Jason Howard Green

Jason Howard Green

Monday, February 22, 2021

Celebrate Black Queer Voices: Feb 22 - The Reluctant Fighter: Emile Griffith


Emile Griffith once said, “I kill a man and most people understand and forgive me.  However, I love a man, and to so many people this is an unforgiveable sin; this makes me an evil person.” Griffith was one of the greatest fighters to ever step foot in the ring.  He would become the World Champion in the welterweight class, the junior middleweight class, and the middleweight class. In spite of these significant accomplishments, he is most remembered for the one fight that defined his legacy.

In 1962, Emile would fight Benny Paret.  At the weight in of these two, Paret would mocked Emile and called him a “maracon” which is a homophobic slur.  This fight which happened at Madison Square garden was the third fight between the two.  It was aired nationally on ABC.  At one point in the fight, Emile pinned Paret against the ropes and landed numerous punches to his head.  He continued to hitting even after Paret seemed to have collapsed while standing up.  The punches would continue until the referee intervened and separated the two.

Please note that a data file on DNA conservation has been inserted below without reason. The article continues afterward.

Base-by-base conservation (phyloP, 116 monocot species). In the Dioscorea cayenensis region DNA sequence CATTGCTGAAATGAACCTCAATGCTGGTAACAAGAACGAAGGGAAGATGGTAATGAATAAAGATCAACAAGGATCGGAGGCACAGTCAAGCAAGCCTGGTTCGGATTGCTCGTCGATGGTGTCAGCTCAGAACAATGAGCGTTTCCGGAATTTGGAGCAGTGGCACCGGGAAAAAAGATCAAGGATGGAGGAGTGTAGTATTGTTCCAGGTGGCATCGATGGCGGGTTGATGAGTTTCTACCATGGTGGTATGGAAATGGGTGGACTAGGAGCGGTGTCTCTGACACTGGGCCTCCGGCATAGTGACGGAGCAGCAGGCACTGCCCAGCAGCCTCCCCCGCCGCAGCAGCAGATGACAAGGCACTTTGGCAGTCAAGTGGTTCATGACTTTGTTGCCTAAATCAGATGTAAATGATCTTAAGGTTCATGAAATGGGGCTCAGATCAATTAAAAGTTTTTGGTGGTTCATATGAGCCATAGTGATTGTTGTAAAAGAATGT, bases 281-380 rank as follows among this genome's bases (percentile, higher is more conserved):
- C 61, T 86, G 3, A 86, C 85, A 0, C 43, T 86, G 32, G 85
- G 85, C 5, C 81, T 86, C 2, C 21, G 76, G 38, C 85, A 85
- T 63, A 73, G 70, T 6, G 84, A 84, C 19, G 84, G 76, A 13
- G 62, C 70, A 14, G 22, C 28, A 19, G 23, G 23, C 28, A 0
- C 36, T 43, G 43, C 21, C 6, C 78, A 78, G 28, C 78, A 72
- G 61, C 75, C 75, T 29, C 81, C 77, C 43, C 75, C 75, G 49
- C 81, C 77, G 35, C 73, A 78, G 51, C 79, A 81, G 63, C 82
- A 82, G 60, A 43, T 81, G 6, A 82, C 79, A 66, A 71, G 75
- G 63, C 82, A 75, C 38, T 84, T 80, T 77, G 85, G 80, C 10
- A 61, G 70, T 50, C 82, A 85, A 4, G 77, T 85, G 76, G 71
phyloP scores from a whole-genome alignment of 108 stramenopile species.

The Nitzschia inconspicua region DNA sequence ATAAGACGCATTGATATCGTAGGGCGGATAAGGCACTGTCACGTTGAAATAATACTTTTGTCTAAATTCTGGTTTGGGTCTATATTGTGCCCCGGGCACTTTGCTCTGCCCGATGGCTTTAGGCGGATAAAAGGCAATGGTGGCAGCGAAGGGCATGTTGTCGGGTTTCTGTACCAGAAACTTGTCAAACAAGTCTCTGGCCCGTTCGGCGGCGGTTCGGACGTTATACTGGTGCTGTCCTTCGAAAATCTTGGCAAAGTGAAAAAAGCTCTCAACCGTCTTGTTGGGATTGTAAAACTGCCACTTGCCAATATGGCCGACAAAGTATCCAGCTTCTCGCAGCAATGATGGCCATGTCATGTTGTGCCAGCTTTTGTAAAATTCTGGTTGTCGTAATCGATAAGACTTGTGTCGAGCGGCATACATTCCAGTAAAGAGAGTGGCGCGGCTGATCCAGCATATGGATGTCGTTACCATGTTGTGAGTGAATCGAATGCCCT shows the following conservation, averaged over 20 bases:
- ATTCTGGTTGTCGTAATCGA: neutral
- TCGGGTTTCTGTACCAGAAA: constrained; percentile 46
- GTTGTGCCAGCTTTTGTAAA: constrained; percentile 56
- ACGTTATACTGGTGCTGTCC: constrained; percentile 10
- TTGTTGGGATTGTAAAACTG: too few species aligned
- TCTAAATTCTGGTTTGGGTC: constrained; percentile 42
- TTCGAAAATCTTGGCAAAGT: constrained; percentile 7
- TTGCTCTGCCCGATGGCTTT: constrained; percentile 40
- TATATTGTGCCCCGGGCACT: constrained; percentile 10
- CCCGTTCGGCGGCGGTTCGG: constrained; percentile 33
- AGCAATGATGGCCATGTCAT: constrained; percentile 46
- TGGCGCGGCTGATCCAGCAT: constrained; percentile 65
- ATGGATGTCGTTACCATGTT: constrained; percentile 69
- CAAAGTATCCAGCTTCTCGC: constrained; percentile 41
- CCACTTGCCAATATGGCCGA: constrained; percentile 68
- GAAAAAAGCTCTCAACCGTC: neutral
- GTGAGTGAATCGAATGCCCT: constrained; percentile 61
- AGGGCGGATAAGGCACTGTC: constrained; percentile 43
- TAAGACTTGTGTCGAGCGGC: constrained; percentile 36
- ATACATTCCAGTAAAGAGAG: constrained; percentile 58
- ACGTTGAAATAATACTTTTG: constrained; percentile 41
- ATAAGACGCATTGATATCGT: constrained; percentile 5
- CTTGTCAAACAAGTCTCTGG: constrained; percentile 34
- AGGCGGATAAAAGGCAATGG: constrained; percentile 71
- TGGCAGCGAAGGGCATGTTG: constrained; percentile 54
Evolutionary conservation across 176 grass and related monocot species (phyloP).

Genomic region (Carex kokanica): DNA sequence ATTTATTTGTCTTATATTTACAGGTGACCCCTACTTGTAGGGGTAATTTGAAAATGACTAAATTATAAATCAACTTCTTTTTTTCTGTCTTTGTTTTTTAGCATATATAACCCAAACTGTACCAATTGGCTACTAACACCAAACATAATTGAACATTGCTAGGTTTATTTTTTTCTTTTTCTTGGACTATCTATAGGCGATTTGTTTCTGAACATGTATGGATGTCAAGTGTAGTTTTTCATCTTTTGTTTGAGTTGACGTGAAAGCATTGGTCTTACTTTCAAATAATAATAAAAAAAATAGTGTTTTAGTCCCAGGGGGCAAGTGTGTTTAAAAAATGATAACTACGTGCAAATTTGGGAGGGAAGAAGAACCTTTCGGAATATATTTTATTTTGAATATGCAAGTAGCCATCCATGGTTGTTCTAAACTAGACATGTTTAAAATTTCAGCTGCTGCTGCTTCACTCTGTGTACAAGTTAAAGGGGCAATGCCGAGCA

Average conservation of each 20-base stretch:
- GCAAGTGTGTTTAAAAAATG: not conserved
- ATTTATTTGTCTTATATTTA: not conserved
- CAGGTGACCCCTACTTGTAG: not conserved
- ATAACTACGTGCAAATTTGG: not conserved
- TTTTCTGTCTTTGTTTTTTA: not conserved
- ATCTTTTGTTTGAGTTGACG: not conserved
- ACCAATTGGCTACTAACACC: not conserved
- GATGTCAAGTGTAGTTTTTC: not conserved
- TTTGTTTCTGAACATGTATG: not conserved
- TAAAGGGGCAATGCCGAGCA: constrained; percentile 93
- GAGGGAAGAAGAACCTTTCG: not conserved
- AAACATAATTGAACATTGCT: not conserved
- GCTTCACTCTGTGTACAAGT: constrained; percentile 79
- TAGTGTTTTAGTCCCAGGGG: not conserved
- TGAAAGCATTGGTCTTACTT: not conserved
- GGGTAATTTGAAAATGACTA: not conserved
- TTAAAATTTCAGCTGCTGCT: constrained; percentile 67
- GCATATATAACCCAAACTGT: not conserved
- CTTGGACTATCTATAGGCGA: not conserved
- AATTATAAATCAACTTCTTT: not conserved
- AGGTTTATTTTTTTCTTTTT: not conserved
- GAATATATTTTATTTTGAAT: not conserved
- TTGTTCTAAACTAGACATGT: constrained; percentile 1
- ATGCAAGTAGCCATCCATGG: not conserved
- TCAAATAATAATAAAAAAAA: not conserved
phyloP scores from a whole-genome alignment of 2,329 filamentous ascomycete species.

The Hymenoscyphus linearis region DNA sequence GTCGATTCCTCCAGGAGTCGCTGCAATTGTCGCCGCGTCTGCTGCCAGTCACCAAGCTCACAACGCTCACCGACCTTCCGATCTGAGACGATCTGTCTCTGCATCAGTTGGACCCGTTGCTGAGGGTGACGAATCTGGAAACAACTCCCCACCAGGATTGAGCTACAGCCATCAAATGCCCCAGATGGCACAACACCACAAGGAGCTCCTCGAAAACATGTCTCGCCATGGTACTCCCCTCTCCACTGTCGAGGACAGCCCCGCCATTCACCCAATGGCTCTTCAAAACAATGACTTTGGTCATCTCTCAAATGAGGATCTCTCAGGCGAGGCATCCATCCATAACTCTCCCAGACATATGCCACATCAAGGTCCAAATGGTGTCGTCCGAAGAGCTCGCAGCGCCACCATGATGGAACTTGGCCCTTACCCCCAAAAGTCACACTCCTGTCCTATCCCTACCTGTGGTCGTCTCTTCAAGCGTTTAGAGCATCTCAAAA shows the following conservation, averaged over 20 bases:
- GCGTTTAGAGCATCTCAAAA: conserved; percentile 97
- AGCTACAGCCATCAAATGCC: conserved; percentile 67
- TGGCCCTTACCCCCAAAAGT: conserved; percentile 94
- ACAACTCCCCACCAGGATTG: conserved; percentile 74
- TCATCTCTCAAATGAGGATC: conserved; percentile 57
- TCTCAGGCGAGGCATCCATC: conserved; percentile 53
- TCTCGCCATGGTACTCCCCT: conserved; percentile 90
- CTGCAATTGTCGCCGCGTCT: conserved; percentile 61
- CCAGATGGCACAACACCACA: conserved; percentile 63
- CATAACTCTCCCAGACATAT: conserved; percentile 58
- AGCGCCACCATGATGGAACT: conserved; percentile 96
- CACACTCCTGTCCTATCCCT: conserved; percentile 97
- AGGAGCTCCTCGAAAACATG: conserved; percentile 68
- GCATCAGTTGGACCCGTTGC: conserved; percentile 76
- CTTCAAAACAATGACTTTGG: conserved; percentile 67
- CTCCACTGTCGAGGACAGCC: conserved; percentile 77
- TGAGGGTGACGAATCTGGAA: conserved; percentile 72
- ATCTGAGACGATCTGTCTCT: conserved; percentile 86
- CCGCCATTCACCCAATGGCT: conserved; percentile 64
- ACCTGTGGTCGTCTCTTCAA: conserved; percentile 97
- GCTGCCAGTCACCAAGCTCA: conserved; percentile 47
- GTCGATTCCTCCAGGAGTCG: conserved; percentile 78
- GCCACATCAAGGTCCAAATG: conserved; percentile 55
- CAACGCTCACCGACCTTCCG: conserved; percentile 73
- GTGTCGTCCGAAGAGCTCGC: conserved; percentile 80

Emile won by way of a technical knockout.  Paret eventually slid to the floor and he was carried out of the ring on a stretcher.  He would never again regain consciousness.  He died in the hospital ten days later.  Because of the violence in the match, boxing would not air on television again for several years.

Emile however did not define himself as gay.  In an interview with Sports Illustrated he said, “I like men and women both.  But I don’t like that word: homosexual, gay or faggot. I don’t know what I am.  I love men and women the same, but if you ask me which is better . . .  I like women.”

The documentary Ring of Fire: The Emile Griffith story is currently available on YouTube.  Please get into it below:

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